This series of columns is intended to summarize key points of the requirements for safety-shutoff valves in combustion systems. It is not a comprehensive summary of all NFPA requirements for oven and furnace applications.
In this Part 2, I will conclude with the summary of general safety-shutoff valve requirements:
- Safety-shutoff valves must be selected and rated for the design upstream and downstream, or backpressure and ambient conditions. (Ref: 126.96.36.199 & 188.8.131.52 & 7.2.6)
- Safety-shutoff valves must be rated for the pressure upstream of the pressure-reducing regulator feeding the safety-shutoff valves. (Ref: 184.108.40.206)
- A closed-position indicator switch is not accepted as a proof-of-closure switch. (Ref: 220.127.116.11 and 18.104.22.168)
- Valve-proving systems are permitted but do not relieve the user from the requirement to perform a leak-tightness test of all safety-shutoff valves at least annually. (Ref: 22.214.171.124). Annex material A.126.96.36.199 and Table A.188.8.131.52 provide excellent guidance in conducting leak tightness test of safety-shutoff valves.
- For multi-burner systems, an alternate safety-shutoff valve arrangement (see figure) can be used as per the exception following 184.108.40.206.
The example illustrated in the figure identifies a single safety-shutoff valve equipped with a proof-of-closure switch at each individually operated burner, along with a common safety-shutoff valve equipped with a proof-of-closure switch. If stringent lower explosive limits (LEL) cannot be satisfied by the application parameters, this special safety-shutoff valve arrangement requires the use of additional safety-shutoff valve supervisory logic. This logic monitors the operation of all proof-of-closure switches and is designed such that if an individual burner proof-of-closure switch is not proved closed whenever there is a loss of flame signal, then the common safety-shutoff valve (and all safety-shutoff valves downstream) must close.
It is important to recognize that implementation calls for listed safety-shutoff valves with proof-of-closure switch, not closed-position indication or auxiliary switches. NFPA 86 defines a proof-of-closure switch as “a non-field-adjustable switch installed in a safety-shutoff valve by its manufacturer that activates only after the valve is fully closed.”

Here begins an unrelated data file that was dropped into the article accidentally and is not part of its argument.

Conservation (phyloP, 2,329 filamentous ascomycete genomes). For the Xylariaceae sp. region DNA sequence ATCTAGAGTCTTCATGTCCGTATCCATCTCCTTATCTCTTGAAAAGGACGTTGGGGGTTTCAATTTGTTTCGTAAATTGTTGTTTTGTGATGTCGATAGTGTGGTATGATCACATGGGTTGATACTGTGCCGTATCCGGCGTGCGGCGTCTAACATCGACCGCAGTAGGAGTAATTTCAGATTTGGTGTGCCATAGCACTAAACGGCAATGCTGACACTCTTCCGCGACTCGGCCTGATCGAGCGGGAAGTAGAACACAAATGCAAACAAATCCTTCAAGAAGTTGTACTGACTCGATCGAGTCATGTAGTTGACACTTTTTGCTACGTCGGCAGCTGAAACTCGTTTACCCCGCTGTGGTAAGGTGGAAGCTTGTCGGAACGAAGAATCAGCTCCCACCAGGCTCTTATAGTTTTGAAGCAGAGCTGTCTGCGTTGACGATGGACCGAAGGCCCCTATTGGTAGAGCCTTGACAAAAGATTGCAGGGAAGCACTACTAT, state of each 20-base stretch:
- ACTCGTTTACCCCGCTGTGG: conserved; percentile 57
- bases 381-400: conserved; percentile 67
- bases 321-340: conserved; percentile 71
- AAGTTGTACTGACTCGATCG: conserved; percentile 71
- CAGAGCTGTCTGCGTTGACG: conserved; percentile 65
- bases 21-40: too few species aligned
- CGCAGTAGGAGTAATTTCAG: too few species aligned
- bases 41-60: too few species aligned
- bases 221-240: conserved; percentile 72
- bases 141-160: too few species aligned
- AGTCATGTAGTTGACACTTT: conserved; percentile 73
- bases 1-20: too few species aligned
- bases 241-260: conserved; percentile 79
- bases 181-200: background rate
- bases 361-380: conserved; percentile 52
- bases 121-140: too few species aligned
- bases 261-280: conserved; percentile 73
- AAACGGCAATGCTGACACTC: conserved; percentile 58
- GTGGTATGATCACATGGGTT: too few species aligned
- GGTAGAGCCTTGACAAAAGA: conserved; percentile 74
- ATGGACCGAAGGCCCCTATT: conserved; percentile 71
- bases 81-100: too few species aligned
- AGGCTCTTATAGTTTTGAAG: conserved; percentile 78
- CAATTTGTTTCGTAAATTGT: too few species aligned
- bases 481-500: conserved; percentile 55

NFPA 86 also discusses manual valves by noting that safety-shutoff valves must be supplemented with suitable manual valves and be protected with a sediment trap such as a filter/strainer and drip leg. (Ref: 220.127.116.11 and Figure 18.104.22.168.2) The manual (equipment-isolation) valve must be supplied and located remotely so that it can be accessed and turned off in an emergency. (Ref: 22.214.171.124 & 126.96.36.199.1) Manual valves must have affixed handles that must indicate the open and closed positions. (Ref: 188.8.131.52.2 & 184.108.40.206.3) Lubricated valves must be lubricated at least annually. (Ref: 220.127.116.11.5) In addition to the requirement for having the equipment-isolation valve, NFPA 86 requires that manual fuel valves be closed whenever a furnace or oven is shutdown. (Ref: 7.2.2)
NFPA 86 requires the use of electronic flame supervision. In addition to understanding the compliant application of safety-shutoff valves, it is important to also correctly apply electronic flame supervision, ventilation interlocks, purge logic and interlocks, fuel and air interlocks, excess temperature limit controller and 1,400oF bypass controller to achieve a compliant combustion system.
To purchase a copy of NFPA 86 and continue to work to ensure that all of your heat processing equipment is in compliance, contact NFPA at (617) 770-3000 or www.nfpa.org.
Given the complexity and diversity of combustion applications, this article is not intended to relieve any user or company from taking it upon themselves to gain a thorough understand of NFPA codes and standards and the requirements for compliance of their own operation. As such, the author and North American Mfg. Co. Ltd. disclaim liability for any personal injury, property or other damages of any nature whatsoever, whether special, indirect, consequential or compensatory, directly or indirectly resulting from the publication, use of, or reliance on this article.